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Fewer Women in Radiology, Particularly in Certain Parts of the US


The number of female radiologists in the US varies considerably depending on geography.

Women are underrepresented in radiology, with the disparity varying at state, county, and practice levels, according to a study published online at the in the Journal of the American College of Radiology.

Researchers from NYU Langone Medical Center in New York City, N.Y., the Mayo Clinic in Rochester, Minn., and Emory University School of Medicine in Atlanta, Ga., sought to assess the geographic variation in gender disparities in the radiologist workforce in the United States.

The researchers identified the gender, location, and practice affiliation of all radiologists and gender of all nonradiologists for all providers listed in the Medicare Physician Compare database. They then summarized variation in female representation among radiologists at state, county, and individual practice levels, and associations with a variety of county-level population characteristics were explored.

The results showed that nationally, 7,501 of 32,429 (23.1 percent) of all radiologists were women versus 481,831 of 1,034,909 (46.6 percent) of Medicare-participating nonradiologists. At the state level, women were represented highest in the Northeast and mid-Atlantic regions, lowest in the West and Midwest:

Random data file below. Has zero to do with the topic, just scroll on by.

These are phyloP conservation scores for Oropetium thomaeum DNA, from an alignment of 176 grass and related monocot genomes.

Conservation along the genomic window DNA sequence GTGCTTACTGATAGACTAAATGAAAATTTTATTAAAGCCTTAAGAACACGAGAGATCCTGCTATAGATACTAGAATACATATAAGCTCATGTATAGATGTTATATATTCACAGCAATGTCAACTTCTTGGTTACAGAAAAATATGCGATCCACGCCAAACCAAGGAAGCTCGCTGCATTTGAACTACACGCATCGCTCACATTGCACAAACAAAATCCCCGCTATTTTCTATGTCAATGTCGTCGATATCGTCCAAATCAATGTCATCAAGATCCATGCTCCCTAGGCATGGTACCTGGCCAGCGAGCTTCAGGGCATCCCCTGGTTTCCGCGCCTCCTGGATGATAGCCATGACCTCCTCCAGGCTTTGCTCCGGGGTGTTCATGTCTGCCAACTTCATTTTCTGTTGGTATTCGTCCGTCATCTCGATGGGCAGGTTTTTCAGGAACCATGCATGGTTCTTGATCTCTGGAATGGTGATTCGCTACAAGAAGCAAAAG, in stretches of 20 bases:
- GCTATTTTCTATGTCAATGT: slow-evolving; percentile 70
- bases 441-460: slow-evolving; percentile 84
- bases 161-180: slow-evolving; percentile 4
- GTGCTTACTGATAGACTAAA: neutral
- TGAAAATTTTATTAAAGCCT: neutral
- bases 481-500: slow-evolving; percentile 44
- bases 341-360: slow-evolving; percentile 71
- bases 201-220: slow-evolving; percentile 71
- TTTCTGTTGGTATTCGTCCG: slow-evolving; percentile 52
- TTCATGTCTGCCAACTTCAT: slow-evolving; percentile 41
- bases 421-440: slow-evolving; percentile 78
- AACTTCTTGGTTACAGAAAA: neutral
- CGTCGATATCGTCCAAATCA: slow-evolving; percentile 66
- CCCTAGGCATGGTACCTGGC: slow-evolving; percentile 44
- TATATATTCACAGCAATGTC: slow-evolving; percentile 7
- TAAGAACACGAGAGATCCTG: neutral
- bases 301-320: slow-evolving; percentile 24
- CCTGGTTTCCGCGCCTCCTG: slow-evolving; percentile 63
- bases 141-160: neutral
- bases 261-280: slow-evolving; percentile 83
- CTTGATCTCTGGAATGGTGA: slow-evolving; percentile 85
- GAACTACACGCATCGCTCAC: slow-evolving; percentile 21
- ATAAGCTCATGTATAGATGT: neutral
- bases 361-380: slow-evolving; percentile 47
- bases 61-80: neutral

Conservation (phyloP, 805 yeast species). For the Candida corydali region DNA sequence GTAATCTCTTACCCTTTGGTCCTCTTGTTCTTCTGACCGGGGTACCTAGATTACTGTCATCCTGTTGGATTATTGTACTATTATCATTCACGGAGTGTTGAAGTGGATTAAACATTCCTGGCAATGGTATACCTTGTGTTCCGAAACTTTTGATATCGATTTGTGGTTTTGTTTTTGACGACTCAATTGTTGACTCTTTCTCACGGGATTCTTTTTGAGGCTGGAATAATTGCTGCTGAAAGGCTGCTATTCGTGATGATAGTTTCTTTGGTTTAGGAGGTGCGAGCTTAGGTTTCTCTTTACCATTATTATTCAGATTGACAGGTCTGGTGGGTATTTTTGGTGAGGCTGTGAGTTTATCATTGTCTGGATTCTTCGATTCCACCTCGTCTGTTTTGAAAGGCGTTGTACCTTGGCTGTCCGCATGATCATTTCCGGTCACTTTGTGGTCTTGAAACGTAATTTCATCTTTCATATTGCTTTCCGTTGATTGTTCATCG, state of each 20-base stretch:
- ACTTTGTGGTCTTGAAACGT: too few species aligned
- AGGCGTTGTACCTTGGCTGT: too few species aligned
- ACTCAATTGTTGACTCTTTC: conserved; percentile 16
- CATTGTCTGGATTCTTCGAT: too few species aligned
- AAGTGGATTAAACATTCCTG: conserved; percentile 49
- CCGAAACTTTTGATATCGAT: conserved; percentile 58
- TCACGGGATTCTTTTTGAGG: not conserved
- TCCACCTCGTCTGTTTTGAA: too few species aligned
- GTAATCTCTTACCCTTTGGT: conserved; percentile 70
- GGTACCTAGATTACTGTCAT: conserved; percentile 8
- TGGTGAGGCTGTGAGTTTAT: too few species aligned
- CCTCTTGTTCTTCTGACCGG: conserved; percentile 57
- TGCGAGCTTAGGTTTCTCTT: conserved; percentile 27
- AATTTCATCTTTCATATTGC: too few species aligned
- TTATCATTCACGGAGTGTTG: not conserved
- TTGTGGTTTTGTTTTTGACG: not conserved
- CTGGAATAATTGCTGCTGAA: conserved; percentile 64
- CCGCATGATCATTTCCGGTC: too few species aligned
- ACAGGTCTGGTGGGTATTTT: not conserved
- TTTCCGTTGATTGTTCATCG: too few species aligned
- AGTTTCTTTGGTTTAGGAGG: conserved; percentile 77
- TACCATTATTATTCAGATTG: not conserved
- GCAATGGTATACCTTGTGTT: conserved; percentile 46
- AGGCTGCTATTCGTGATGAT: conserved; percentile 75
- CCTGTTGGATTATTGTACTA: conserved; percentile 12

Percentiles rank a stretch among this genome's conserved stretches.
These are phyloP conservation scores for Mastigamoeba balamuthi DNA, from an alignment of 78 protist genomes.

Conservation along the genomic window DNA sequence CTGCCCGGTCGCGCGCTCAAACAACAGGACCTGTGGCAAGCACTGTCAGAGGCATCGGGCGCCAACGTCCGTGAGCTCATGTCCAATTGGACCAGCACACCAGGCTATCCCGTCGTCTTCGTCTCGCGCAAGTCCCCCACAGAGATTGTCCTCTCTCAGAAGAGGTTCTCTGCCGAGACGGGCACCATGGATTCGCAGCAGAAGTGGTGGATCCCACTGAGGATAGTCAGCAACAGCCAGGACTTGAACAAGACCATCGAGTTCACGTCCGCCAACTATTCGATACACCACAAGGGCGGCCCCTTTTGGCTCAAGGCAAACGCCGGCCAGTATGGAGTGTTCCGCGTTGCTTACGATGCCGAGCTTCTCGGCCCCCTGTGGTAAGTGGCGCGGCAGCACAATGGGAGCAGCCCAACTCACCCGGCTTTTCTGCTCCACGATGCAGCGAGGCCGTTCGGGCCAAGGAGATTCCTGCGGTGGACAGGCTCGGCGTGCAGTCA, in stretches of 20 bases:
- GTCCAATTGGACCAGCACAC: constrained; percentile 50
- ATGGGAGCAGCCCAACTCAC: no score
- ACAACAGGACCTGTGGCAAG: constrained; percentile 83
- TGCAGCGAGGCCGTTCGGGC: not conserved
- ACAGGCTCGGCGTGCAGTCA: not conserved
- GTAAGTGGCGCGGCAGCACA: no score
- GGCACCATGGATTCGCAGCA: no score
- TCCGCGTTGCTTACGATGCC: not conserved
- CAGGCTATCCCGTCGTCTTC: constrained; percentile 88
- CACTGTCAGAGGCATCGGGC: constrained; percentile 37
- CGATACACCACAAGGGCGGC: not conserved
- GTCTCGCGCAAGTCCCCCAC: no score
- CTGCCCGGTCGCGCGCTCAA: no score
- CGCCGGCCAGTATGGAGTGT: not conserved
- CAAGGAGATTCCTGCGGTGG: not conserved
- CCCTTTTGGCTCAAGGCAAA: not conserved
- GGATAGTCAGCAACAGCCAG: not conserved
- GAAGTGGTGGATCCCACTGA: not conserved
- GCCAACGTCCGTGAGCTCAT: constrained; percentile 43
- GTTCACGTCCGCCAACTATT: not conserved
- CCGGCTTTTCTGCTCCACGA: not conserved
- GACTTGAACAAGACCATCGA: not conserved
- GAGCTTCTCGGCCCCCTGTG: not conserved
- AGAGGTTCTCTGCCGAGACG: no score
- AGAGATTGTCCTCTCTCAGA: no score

Region | Percentage of female radiologists

• Washington, DC | 39.3%
• Massachusetts | 34.3%
• Maryland | 31.5%
• Wyoming | 9.0%
• Montana | 10.7%
• Idaho | 11.7%

At the county level, female representation varied from 0 percent to 100 percent. There were weak positive correlations with:

• County-level population
• Median household income
• College education
• English nonproficiency
• Mammography screening rates
• Democratic voting in the 2016 presidential election

There was a weak negative correlation with county-level rural population percentage.

In practices that comprised 10 or fewer members, female representation varied greatly (0 percent to 100 percent). It was higher among academic (32.3 percent) than nonacademic (20.6 percent) radiologists, and in states with higher female-to-male relative earnings.

The researchers concluded that when compared with nonradiologists, women are underrepresented in the national radiologist workforce and this varies considerably at state, county, and practice levels. The differences can be partially explained by a variety of demographic, socioeconomic, and political factors.

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